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The 2013 Horizon Report lists game-based learning on the two-or-three-year horizon for adoption in higher ed. So is it any real surprise gaming is creeping into #meded? Apps such as Stanford's Septris and Sicko, JHU's Osmosis, and VisualDX's Mobile quiz are just a few examples of gamification in medicine. Libraries are trying to adopt the trend as well, a few examples include Library Quest from Grand Valley State University, @jabengston's Zombie Emergency and Citation Tic Tac Toe from James Madison University Libraries.
Are you using games to to teach, build awareness or provide library services? What are the challenges and benefits of incorporating games into education? Has anyone ever defeated the original Teenage Mutant Ninja Turtles for Nintendo? Set down your controller and join #medlibs for a chat on gaming in libraries and medical education.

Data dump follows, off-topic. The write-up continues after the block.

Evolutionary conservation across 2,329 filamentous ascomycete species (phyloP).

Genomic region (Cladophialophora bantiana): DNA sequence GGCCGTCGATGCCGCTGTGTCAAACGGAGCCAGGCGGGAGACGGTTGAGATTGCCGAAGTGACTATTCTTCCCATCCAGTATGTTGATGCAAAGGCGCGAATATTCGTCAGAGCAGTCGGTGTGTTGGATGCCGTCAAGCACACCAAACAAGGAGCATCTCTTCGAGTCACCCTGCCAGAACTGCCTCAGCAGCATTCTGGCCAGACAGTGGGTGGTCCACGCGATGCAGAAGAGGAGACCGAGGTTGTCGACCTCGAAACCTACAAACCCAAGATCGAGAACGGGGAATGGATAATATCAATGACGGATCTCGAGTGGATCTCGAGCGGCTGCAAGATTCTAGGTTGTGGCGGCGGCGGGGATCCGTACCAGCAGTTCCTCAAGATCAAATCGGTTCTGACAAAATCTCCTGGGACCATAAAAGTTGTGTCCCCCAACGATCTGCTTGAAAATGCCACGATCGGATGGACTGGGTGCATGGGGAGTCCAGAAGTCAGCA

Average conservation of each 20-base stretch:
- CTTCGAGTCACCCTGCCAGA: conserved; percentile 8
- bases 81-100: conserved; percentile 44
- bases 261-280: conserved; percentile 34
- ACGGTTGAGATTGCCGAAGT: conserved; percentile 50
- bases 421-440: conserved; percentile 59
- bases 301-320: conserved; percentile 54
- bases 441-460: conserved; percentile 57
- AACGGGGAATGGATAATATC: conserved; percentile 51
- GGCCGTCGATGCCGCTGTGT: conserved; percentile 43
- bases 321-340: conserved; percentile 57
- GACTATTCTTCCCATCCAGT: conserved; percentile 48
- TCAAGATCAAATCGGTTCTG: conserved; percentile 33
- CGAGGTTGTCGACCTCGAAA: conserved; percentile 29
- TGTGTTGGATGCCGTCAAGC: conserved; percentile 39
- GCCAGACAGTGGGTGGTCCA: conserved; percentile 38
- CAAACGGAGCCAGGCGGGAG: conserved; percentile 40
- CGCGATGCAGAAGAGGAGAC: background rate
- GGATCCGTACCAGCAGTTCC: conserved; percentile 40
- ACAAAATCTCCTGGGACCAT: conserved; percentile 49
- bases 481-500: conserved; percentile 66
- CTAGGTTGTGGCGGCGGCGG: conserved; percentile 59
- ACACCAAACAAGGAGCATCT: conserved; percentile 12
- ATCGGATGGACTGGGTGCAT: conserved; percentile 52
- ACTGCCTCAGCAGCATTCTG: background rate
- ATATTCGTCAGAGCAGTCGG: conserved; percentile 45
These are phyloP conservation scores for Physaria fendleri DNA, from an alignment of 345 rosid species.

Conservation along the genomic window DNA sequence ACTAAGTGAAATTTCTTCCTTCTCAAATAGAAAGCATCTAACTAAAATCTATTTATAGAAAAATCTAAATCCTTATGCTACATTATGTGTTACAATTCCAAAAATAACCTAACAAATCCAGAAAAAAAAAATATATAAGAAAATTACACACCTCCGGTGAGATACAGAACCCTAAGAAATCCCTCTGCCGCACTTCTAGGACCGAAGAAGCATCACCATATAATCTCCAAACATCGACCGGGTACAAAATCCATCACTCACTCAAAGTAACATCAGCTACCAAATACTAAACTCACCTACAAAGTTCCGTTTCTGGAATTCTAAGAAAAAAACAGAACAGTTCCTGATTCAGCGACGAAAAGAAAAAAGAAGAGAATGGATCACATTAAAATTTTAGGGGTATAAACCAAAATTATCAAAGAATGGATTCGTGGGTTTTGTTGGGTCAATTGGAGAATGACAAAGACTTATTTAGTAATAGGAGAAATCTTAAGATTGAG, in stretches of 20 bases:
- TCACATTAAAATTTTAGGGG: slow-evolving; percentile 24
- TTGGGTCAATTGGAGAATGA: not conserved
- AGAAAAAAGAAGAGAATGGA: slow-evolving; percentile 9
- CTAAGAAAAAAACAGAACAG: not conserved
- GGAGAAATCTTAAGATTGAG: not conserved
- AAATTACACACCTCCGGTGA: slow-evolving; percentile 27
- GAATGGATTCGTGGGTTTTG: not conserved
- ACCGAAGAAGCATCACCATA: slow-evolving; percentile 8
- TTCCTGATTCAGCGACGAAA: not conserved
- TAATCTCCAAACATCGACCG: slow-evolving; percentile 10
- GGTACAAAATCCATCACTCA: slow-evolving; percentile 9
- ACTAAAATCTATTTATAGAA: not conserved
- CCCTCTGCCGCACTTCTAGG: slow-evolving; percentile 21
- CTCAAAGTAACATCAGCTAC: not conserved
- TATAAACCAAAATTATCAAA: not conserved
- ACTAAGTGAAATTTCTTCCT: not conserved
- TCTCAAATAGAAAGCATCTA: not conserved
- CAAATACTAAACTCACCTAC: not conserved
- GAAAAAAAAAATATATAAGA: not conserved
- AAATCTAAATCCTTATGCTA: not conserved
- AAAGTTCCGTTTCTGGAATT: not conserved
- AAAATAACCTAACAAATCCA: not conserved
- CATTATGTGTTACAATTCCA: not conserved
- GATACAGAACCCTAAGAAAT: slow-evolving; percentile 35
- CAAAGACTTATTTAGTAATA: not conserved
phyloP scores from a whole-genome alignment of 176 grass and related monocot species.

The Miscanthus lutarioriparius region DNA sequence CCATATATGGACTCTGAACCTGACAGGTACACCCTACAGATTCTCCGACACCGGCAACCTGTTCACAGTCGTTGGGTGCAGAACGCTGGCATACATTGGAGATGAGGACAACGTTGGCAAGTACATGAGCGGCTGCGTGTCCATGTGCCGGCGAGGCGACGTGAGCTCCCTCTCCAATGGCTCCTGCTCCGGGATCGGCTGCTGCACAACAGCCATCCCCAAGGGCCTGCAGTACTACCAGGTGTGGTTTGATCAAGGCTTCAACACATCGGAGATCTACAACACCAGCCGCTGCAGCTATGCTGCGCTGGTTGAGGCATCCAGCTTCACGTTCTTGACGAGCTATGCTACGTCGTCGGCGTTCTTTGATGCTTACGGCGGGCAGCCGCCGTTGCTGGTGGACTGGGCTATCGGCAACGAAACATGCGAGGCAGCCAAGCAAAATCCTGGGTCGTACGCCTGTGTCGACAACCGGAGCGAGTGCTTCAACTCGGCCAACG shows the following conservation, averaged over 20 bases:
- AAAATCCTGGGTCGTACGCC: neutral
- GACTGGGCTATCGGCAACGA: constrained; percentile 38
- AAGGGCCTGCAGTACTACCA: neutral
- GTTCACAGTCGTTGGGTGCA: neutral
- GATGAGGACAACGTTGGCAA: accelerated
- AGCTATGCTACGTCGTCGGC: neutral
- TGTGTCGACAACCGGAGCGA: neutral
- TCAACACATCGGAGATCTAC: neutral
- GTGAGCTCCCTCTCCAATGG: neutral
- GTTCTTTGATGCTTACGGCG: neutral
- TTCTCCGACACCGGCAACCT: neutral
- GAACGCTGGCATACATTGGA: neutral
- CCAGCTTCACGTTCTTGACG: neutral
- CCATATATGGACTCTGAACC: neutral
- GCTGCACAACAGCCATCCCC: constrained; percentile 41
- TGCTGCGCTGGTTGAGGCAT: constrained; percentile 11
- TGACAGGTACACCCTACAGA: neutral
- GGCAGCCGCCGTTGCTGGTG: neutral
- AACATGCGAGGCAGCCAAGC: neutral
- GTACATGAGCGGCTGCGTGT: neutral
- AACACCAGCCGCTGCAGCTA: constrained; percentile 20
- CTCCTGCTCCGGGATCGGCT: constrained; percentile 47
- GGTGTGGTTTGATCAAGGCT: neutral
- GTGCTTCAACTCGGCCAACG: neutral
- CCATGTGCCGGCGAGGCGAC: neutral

- Karl Kapp's The Gamification of Learning and Instruction: Game-based Methods and Strategies for Training and Education (2012): http://www.amazon.com/The-Gamification-Learning-Instruction-Game-based/dp/1118096347
- B. Kim. "Harnessing the power of game dynamics." C&RL News (2012): http://crln.acrl.org/content/73/8/465
- C. Spina. "Gamification: Is it Right for Your Library?" AALL Spectrum (2013): http://www.aallnet.org/main-menu/Publications/spectrum/Archives/vol-17/No-6/gamification.pdf "The evidence behind mHealth gamification." Timothy Aungst, PharmD. iMedicalApps.com February 4, 2013: http://www.imedicalapps.com/2013/02/evidence-mhealth-gamification/
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